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Author: Subject: Electrolysis of alumina to aluminum metal in ammonia
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[*] posted on 3-11-2020 at 05:13
Electrolysis of alumina to aluminum metal in ammonia


I’m only posting this because I thought aluminum could not be reduced electrically but was curious when I say that ammonia’s reduction potential was higher than aluminum. It is interesting to think about electrically reducing aluminum back to a metal especially since the method of producing aluminum metal from alumina is done electrical but in liquid cryolite at high temperature. When I was looking at different metals and their production using electrolysis I quickly found aluminum would not work because it’s reduction potential is higher than that of water, meaning water will be reduced before aluminum will. But I found a cool article on the reduction of alumina in liquid ammonia using solvated alkali metals like potassium as the electrolyte. I’m not sure of the logistical practicality of using this method but it is interesting, to say the least. Curious as to what you guys think.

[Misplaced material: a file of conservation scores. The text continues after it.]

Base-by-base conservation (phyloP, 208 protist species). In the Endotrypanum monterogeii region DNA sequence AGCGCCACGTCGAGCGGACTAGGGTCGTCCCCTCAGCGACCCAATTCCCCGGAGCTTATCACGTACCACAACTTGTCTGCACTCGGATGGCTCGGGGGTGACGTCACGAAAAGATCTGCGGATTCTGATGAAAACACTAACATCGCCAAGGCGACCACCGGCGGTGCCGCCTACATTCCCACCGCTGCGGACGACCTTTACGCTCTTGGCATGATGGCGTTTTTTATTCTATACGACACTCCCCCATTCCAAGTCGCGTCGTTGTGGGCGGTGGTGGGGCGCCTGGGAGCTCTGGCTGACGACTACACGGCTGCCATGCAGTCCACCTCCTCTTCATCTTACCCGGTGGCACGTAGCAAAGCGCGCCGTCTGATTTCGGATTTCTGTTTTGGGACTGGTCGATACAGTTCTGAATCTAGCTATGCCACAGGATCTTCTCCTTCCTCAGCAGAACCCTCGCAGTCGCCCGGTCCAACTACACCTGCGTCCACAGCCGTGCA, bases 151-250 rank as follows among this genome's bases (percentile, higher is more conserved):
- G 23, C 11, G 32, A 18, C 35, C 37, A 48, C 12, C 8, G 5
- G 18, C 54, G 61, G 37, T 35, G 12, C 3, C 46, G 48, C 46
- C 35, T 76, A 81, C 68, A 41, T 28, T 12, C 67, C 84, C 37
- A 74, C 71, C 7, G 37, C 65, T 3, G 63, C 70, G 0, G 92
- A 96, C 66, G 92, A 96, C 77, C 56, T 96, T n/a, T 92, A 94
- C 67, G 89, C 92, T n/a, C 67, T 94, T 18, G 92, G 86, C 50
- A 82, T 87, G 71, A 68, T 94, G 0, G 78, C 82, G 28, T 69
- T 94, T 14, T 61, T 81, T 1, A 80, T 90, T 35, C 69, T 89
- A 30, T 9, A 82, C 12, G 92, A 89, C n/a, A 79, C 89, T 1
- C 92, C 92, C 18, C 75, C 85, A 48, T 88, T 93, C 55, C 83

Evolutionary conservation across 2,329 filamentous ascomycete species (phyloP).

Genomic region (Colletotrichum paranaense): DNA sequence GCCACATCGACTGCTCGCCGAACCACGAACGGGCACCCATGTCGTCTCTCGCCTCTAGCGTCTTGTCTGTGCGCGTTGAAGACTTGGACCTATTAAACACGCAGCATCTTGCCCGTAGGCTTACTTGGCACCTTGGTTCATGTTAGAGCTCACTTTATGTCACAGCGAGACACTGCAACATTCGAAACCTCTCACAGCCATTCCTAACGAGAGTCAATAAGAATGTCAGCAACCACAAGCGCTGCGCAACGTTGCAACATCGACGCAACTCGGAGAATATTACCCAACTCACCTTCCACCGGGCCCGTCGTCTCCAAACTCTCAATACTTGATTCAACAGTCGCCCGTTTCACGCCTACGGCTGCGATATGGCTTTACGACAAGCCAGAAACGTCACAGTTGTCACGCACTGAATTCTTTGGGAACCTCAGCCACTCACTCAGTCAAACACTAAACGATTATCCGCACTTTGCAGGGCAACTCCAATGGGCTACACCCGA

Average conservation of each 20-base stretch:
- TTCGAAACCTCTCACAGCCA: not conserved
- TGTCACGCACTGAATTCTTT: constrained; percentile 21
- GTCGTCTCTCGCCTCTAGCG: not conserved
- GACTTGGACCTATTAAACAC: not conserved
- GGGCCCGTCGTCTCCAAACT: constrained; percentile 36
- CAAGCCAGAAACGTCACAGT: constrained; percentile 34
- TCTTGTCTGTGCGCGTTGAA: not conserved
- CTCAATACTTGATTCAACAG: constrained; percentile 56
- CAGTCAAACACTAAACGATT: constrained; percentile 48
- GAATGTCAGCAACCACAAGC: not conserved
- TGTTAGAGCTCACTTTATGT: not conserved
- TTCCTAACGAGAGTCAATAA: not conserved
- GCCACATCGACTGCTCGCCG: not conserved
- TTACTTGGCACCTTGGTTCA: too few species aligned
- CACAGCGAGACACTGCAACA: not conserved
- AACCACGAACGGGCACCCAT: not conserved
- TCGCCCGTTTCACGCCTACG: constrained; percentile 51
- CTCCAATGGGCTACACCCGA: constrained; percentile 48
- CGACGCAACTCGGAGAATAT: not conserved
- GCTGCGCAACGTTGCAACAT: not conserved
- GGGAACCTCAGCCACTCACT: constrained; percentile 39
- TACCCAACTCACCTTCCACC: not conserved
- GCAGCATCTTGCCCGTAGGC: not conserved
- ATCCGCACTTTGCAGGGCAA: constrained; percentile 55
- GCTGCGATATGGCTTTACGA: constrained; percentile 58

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[*] posted on 3-11-2020 at 07:57


I doubt you could reduce the alumina by electrolysis in liquid ammonia, because I would be amazed if alumina would dissolve in liquid ammonia. Liquid ammonia is a poor solvent for ionic compounds due to its low polarity, unless the ions involved will form coordination compounds with ammonia. Aluminum doesn't.



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[*] posted on 3-11-2020 at 23:36


If this were true, commercial isolation of aluminum would use this process rather than the energy intensive and CO2 belching Hall Heroult process.
But recycling of aluminum scrap is getting more and more viable as there is a lot of Al waste.
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[*] posted on 7-11-2020 at 21:29


I'm back after a short break due to school. Them pesky midterms. After looking over the article a little further it looks like they were using electrolysis to remove surface oxidation on aluminum metal in order to activate for further reactions like dissolution into liquid ammonia by forming aluminum triamide. Seems I jumped the gun a little. An interesting article though
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